Projects tagged with Drugs & Alcohol
336 results found
This research focused on observations of behaviour in and around licensed premises in Wellington and Queenstown undertaken within the second half of 2014.
This report presents descriptive results about the alcohol-related behaviours, attitudes and experiences of people aged 15 years and over living in Auckland.
28 Oct 2016
This research report outlines the findings of an online survey of consumers to assess the effectiveness of the current voluntary pregnancy warnings on alcohol containers. Undertaken in June 2016, the survey focused on awareness and recall of labels, understanding the message of labels and impact on behaviours.
15 Aug 2016
The New Zealand Department of Corrections is in an enviable position internationally to deliver a world-leading correctional system. We have a clear understanding of our offender population and a strong connection to other agencies. We have a well-established evidence base that we use to shape our policies and to understand what...
28 Jun 2016
In 2014-15, more than half (57%) of all 15 to 17-year-olds consumed alcohol in the past year (Ministry of Health, 2015). Alcohol consumption in people under the age of 18 years is associated with an increased risk of accidents, injuries, and risky and anti-social behaviours, compared with older drinkers (...
A study of New Zealand prisoners conducted by the Department of Corrections in 1999 showed that up to 70 percent had drug and/or alcohol problems and a significant proportion had various mental health issues. However, that research didn’t consider the co-existence of mental health issues and drug/alcohol problems, which...
Parental attitudes and behaviour towards alcohol are important factors that influence adolescent attitudes and decisions about alcohol use (Hingson & White, 2014). Parental monitoring and involvement is strongly associated with protective effects on adolescent alcohol use (Hayes, Smart, Toumbourou & Sanson, 2004...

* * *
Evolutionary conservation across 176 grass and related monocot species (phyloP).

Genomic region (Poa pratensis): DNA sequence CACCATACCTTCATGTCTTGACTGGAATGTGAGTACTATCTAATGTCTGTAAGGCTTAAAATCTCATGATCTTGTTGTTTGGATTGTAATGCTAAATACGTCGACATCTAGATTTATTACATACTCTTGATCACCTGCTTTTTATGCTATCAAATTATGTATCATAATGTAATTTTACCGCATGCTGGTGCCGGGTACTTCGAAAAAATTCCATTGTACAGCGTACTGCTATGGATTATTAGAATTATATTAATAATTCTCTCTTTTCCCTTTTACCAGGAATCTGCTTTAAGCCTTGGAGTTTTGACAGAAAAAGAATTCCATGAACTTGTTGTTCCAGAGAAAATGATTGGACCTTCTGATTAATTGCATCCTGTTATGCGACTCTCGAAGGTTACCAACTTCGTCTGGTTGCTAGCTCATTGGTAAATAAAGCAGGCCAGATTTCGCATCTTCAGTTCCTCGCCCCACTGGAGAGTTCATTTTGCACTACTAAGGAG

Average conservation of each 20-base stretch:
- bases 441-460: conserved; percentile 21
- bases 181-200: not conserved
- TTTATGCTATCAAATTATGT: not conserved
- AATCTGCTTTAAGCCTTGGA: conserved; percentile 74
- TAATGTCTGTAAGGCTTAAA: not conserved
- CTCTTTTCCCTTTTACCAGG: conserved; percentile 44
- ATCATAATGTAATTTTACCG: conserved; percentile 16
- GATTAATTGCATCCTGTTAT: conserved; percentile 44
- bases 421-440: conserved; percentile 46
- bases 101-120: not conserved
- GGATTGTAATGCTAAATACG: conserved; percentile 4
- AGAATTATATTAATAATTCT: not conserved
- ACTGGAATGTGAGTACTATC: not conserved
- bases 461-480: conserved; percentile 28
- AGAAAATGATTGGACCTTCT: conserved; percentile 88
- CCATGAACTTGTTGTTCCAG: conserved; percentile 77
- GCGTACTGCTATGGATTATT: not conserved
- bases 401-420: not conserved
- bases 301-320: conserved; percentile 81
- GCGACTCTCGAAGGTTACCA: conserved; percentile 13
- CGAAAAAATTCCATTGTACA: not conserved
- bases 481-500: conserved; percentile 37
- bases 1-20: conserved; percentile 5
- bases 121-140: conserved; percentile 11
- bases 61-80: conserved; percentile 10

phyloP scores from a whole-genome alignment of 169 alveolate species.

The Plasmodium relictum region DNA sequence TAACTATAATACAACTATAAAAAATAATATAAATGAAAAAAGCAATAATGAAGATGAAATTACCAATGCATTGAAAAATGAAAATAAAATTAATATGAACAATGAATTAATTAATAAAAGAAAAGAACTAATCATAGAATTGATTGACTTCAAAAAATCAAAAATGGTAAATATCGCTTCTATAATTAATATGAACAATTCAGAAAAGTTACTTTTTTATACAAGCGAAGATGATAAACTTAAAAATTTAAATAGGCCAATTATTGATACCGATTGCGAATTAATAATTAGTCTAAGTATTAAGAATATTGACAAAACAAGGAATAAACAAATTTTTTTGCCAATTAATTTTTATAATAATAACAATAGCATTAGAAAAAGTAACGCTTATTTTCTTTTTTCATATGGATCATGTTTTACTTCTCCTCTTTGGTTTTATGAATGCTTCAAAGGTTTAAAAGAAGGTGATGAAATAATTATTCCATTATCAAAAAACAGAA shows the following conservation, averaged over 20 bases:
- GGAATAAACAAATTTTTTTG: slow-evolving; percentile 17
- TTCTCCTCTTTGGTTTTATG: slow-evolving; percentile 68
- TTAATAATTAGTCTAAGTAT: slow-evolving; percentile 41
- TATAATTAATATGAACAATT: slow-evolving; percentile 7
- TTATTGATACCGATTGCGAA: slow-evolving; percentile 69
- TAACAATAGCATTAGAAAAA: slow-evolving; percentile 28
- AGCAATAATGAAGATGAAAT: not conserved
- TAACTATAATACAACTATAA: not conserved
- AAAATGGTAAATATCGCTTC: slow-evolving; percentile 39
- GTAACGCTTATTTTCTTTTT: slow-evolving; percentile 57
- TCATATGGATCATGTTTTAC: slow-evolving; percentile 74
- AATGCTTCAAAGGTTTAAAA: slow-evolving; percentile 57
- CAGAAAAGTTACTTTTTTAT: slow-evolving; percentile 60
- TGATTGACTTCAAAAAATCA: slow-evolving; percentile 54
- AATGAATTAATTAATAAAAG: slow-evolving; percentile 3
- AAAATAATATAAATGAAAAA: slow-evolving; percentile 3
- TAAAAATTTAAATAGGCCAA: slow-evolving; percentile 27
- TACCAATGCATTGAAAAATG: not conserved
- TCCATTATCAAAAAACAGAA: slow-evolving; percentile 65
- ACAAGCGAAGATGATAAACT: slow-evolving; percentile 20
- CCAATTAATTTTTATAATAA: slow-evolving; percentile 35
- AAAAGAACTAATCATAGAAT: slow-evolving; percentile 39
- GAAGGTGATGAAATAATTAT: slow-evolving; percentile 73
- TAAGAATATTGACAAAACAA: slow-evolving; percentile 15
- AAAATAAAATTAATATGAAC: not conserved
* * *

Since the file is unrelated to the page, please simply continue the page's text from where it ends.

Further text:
When people perceive that heavy drinking is highly prevalent or permissible in their community, they may be more likely to develop risky drinking patterns themselves (Kypri & Langley, 2003; Perkins, 2002). In 2013/14, around 20% of New Zealand adults who drank alcohol reported drinking at a level that might be hazardous...
The pattern of drinking alcohol on an occasion (how much a person drinks and how fast) is related to the level of intoxication, and the risk of injury (National Health and Medical Research Council, 2009). Low-risk alcohol drinking advice for adults on a single occasion is no more than four standard drinks for women and no more...
In 2013/14, one in five (20%) New Zealanders aged 15 years or more who drank alcohol in the past year reported a potentially hazardous alcohol consumption pattern (Ministry of Health, 2014). However, a smaller minority reported having sought or received help to reduce their level of alcohol use (Ministry of Health 2014)....
Peer review status